By Jerry Mitchell | Clarion Ledger | February 27, 2012
Mississippi juveniles no longer will be housed in a private prison or held in solitary confinement, according to a lawsuit’s proposed settlement.
“This represents a sea change in the way the Mississippi Department of Corrections will treat children in its custody,” Sheila Bedi, deputy legal director for the Southern Poverty Law Center, said in a statement. “As a result of this litigation, Mississippi’s children will no longer languish in an abusive, privately operated prison that profits each time a young man is tried as an adult and ends up behind bars.”
Corrections Commissioner Chris Epps confirmed Monday there is a proposed consent decree with the SPLC and the American Civil Liberties Union to resolve a lawsuit they filed in 2010 challenging conditions for juveniles at Walnut Grove Youth Correctional Facility as unconstitutional. Epps would not comment further.
The facility, run by The GEO Group, has been housing juveniles convicted as adults. As of last week, there were 958 inmates up to age 22 at the facility. Eighteen of the inmates were 18 or younger.
Two years ago Monday, 14 young inmates were injured in a melee at the prison. Michael McIntosh Sr.’s son, Michael Jr., was beaten and stabbed so severely he suffered brain damage.
Under the proposed decree, expected to be finalized March 22, MDOC in the future would house juveniles at a stand-alone facility and would be banned from keeping them in solitary confinement. Corrections officials also would be required to provide the youth with rehabilitative services and strong protections from sexual abuse and violence.
“It has been known for a long time that prolonged solitary confinement causes terrible suffering and psychiatric breakdown even in mature healthy adults – let alone in emotionally vulnerable children and teenagers,” Margaret Winter, associate director of the ACLU National Prison Project, said in a statement. “Getting these kids out of the greedy hands of GEO is a big step forward, and the ban on solitary confinement in this decree is truly unprecedented.”
Pablo Paez, spokesman for The GEO Group, said Monday, “As a matter of policy, our company cannot comment on litigation related matters; however it is important to clarify that our company only began managing the facility in late 2010.”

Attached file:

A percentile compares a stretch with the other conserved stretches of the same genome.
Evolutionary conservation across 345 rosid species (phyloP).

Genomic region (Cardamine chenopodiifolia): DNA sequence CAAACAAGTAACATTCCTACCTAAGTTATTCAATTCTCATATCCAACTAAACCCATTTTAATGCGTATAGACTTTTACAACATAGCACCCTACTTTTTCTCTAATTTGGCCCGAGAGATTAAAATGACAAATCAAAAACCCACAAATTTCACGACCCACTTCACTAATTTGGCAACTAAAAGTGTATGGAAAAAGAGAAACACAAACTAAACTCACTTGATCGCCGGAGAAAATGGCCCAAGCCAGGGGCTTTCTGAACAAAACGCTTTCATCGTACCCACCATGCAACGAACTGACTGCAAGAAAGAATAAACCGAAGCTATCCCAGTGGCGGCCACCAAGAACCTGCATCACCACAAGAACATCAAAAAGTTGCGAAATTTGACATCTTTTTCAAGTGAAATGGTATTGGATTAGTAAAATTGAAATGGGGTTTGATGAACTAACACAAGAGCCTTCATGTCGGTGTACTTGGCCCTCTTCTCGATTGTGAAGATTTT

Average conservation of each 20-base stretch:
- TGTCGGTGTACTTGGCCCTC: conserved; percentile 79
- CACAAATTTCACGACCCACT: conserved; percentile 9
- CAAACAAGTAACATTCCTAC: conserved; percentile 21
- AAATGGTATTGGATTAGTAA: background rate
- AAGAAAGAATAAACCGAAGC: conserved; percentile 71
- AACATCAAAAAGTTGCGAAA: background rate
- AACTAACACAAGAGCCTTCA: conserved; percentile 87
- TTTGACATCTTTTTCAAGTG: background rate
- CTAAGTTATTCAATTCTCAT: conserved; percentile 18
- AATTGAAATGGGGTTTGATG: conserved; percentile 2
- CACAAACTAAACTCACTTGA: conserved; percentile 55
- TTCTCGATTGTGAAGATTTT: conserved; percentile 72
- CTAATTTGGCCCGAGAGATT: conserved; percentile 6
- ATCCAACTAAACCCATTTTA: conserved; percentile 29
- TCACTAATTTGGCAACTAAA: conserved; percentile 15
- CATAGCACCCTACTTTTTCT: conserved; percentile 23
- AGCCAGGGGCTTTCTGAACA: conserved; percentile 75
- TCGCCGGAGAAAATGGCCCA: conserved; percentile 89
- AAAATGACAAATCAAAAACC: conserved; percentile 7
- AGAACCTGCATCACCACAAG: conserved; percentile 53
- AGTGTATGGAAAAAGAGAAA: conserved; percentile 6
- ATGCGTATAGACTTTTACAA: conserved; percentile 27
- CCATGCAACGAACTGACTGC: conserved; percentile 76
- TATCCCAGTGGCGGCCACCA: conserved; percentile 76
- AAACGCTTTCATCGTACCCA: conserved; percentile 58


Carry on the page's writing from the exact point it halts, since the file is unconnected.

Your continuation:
The SPLC, ACLU and Jackson lawyer Robert McDuff filed the lawsuit against the GEO Group on behalf of 13 offenders at the Leake County prison. The lawsuit alleged young offenders were being forced to live in “barbaric, unconstitutional conditions.”
The lawsuit also alleged guards beat inmates, smuggled drugs to the youths and engaged in sexual acts with them.
Epps responded at the time that if anyone was beaten by a guard, that guard would be punished.
The Walnut Grove prison opened in 1999. The facility was built for youthful inmates, ages 13 to 22, and owned by private individuals. It was sold to Cornell, which in August 2010 was purchased by GEO.
On Monday, McIntosh and other members of the Family and Friends of Youth Incarcerated at Walnut Grove gathered outside the Corrections Department on the second anniversary of the 2010 melee, protesting conditions for young offenders.
“What we feel fueled this incident is the state forgot about our children,” he said. “We will never forget, and it is our duty to make sure that no one forgets – the failure of the guards and the unnecessary bloodshed.”
Amie Huggins-Granger of Hazlehurst said her son, who remains at Walnut Grove, witnessed a “brutal fight where multiple youth were stabbed” during the Christmas break.
She praised Epps and those working to improve the living conditions of youth. “But improving conditions is not enough as long as there are children in the adult criminal justice system and as long as our children are being used for profit,” she said.
Claiborne Henderson, who was incarcerated at Walnut Grove, said he witnessed “a boy being stabbed 22 times and left lying in a pool of his own blood.”
Despite the abuse he endured at Walnut Grove, he will graduate this May from college, he said. “I am working a full-time job that I love, and I am a law-abiding taxpayer. But I can’t forget that it’s my tax dollars that support abusive private prisons throughout the state of Mississippi.”